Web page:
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I followed some examples on the Django website and I understand the idea that Django wants you to separate pieces of the project into 'apps'.

Each 'app' has its own models. So if I want to create an app that allows users to login and modify some data (add/edit/delete), like a collection of books and collection of authors, I need to create apps for this.

In this case I would have an 'app' books that contains models.py, with two model classes : Book and Author. The Book class would have as one of its fields author = models.ForeignKey(Author).

So here are my questions:

  1. If I create a new app can my models in that app contain ForeignKey fields to models that don't reside in the same app?
  2. As I mentioned, I want to have a credentials 'table' that allows users to login. How could this be accomplished? Is it necessary to start a new 'app' like 'users' with a user model?
  3. How does one incorporate MySQL features like 'auto increment', 'non-unique index', and 'triggers' into these modesl or does that have to be done manually or through a MySQL console/manager?
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1  
If one of the answers below has fully answered your question, please go ahead and accept it. Otherwise, let us know what we can do to clarify. – Jacinda May 23 '13 at 7:07
    
I like both answers! – 40Plot May 23 '13 at 7:39
    
Haha - that means the system is working. Welcome to SO! – Jacinda May 23 '13 at 15:27
up vote 1 down vote accepted

Nothing prevents you from making relationships to models in other apps. Apps are simply are a way to group code in logical places. Here is an example of how you might reference one model located in a different app.

Say this is in a module called myapp, you can refer to other models in other apps with syntax similar to the following. In this example, there exists a User model inside of an "auth" app.

class MyModel(models.Model):
    ....
    user = models.ForeignKey('auth.User')

Also see: https://docs.djangoproject.com/en/dev/ref/models/fields/#django.db.models.ForeignKey

Django has a great and flexible user system that comes built into it. When you start a new project, by default, it will create a User table that can be used to create, manage, and authenticate users.

Here is some related information. (Actually, the example above shows a relationship to the built-in user table.) You don't have to start a new app for defining Users unless you want to customize the default behavior of the user framework.

Django automatically increments primary key fields records. It creates necessary database objects needed for this. It also enforces unique fields if desired and allows a bunch of other customizations. As far as I'm aware, Django does not support database triggers. I believe that the "Pythonic" way to trigger things may be to do so in your code. Specifically, Django/Python would manage what actions are take after others. That's just my thoughts, though.

share|improve this answer
  1. Yes. See this SO question: Foreign key from one app into another in Django
  2. You can use Django's built-in auth app and User object for this. It's one of the "batteries included" features. See here and here.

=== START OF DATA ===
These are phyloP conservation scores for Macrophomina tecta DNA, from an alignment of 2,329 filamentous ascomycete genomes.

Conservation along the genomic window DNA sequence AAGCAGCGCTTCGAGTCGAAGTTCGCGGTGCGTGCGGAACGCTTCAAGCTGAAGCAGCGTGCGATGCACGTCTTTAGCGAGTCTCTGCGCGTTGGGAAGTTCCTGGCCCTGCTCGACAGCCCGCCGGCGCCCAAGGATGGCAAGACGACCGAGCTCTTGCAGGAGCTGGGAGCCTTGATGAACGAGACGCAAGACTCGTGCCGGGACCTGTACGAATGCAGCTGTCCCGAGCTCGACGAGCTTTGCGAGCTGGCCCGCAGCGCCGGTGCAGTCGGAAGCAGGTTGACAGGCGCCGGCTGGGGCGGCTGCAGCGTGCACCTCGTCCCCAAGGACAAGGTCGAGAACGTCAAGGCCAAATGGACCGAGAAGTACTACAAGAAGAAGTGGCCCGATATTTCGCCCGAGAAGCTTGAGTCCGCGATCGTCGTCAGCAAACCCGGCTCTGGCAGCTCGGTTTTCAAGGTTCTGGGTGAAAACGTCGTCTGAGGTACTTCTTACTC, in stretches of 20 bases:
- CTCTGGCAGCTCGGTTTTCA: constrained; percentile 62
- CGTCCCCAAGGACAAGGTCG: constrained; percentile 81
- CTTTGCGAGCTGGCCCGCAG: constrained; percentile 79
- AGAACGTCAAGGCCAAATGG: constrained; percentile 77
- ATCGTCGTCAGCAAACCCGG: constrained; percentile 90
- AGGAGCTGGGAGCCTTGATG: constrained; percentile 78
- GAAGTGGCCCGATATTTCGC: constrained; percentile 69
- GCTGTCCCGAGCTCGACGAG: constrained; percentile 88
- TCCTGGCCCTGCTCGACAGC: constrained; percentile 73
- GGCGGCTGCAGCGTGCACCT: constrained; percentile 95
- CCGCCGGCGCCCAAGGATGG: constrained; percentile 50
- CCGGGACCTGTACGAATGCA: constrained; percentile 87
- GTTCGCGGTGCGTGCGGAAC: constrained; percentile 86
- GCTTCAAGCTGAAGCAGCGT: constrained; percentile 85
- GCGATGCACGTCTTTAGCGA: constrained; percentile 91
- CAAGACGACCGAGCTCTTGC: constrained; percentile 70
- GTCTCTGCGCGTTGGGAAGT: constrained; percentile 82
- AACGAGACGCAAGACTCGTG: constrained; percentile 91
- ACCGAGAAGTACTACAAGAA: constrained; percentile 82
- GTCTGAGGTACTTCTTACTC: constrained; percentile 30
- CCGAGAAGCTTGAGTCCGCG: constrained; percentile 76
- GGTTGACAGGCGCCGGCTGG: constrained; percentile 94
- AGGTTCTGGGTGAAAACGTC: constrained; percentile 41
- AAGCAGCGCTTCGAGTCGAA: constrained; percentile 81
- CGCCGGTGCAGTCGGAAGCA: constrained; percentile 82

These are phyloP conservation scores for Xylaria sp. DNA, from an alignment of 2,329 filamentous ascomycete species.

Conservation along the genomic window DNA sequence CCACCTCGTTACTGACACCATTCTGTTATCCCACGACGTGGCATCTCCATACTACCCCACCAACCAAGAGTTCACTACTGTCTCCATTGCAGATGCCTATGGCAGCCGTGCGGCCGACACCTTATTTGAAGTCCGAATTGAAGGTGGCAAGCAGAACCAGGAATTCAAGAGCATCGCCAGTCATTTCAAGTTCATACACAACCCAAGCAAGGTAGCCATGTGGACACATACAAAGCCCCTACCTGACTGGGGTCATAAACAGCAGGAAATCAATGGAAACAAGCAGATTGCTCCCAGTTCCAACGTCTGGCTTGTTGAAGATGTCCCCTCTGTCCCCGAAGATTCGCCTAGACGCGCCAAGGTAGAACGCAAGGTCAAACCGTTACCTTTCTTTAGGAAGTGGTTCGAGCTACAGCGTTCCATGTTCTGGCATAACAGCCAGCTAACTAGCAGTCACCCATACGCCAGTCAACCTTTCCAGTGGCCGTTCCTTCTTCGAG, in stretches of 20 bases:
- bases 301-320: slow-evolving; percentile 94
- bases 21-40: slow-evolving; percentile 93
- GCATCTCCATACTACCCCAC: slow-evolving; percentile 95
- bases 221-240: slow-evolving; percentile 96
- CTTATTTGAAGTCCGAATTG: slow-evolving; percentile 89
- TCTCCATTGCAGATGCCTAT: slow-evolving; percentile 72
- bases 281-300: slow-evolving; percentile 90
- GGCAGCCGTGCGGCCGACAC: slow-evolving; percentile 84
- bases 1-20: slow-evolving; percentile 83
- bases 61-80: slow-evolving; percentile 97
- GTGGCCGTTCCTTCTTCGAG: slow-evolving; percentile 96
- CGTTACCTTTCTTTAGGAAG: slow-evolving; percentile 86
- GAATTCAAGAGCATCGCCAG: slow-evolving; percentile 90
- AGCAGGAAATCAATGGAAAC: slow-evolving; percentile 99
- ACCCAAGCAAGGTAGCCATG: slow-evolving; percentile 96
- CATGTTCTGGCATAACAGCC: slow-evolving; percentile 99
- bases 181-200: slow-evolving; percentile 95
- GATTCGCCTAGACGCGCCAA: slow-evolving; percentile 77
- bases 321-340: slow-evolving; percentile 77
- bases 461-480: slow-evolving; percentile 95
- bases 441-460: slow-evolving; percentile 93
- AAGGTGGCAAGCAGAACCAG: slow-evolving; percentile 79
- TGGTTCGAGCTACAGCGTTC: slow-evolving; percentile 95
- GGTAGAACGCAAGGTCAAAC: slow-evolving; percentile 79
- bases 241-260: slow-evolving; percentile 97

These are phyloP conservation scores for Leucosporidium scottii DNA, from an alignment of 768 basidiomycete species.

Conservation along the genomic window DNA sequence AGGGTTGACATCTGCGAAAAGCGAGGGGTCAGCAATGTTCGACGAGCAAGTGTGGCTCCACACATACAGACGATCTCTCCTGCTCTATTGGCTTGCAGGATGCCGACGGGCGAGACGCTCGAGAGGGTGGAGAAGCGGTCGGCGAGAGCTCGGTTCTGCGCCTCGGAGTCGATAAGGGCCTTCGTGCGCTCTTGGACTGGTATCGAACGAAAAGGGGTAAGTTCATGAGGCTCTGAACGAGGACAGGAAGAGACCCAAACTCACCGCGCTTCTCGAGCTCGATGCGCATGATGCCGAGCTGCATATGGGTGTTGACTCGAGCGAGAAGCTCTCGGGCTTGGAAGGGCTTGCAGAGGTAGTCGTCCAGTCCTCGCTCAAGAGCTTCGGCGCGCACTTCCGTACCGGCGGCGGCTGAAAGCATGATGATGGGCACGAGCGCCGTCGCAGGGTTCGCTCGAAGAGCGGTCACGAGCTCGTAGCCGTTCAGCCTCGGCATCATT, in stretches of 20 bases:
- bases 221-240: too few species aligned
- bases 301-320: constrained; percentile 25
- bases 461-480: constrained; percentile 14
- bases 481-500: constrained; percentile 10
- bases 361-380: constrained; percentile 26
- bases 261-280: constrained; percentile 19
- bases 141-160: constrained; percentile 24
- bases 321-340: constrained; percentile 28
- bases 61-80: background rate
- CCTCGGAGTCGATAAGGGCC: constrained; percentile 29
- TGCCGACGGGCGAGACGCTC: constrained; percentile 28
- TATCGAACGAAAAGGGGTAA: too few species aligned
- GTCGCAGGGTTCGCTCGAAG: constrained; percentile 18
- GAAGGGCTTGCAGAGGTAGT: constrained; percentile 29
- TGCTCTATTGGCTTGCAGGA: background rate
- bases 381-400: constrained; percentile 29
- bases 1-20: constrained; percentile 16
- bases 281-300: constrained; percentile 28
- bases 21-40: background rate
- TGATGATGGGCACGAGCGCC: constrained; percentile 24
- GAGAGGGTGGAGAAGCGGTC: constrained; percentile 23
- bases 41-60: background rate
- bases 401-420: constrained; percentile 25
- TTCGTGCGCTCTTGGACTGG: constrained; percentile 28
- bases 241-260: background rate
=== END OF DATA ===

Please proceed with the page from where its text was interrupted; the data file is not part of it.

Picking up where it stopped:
3. I don't have as much experience with MySQL specifically, but some of the things you mention are built into the ORM. I.e. auto-increment happens automatically with a default id field if you don't specify a different primary key (AutoField reference). Non-unique indices were added as of Django 1.5. Triggers seem a little trickier, but this blog post looks like a nice write-up.

As an aside, the Django aggregation topic guide uses Author and Book models as the primary examples.

share|improve this answer
    
Just as a side note on bullet #1 - One of the features Django boasts is "pluggable apps". Basically what that means is that I should be able to take your Books app and plug it into my own Library app and it should work straight out the box. If you have an app referencing some other app then you've successfully coupled the Books app to this other app and you have no way of decoupling them. This is one of the downsides when making a bigger system with Django, there is no evident "business logic layer" if you want to call it that. – Henrik Andersson May 22 '13 at 9:10
    
@limelights You are totally correct but I don't think the two (pluggable apps vs. interdependencies) are mutually exclusive. On a large company project there might be a few interdependent apps that are never intended to be released to the public but which are clearer logically if split up (to avoid having multi-thousand line models.py files). Every effort should be made to keep things reusable, but if the whole project will be more maintainable with logical division, I think it's worth it. Often you can see if an app might lend itself to reusability while writing it and design accordingly. – Jacinda May 22 '13 at 11:52
    
A better example of where you'd want a foreign key to another app (versus Authors and Books) would be a foreign key pointing at the Django auth user, which is widely used. E.g. appointment_holder = models.ForeignKey(settings.AUTH_USER_MODEL) – Jacinda May 22 '13 at 12:02
    
I agree with you, there are times where you need it. But attaching yourself to a django.contrib model is more okay since all Django installations comes with the Django Usermodel. – Henrik Andersson May 22 '13 at 12:04

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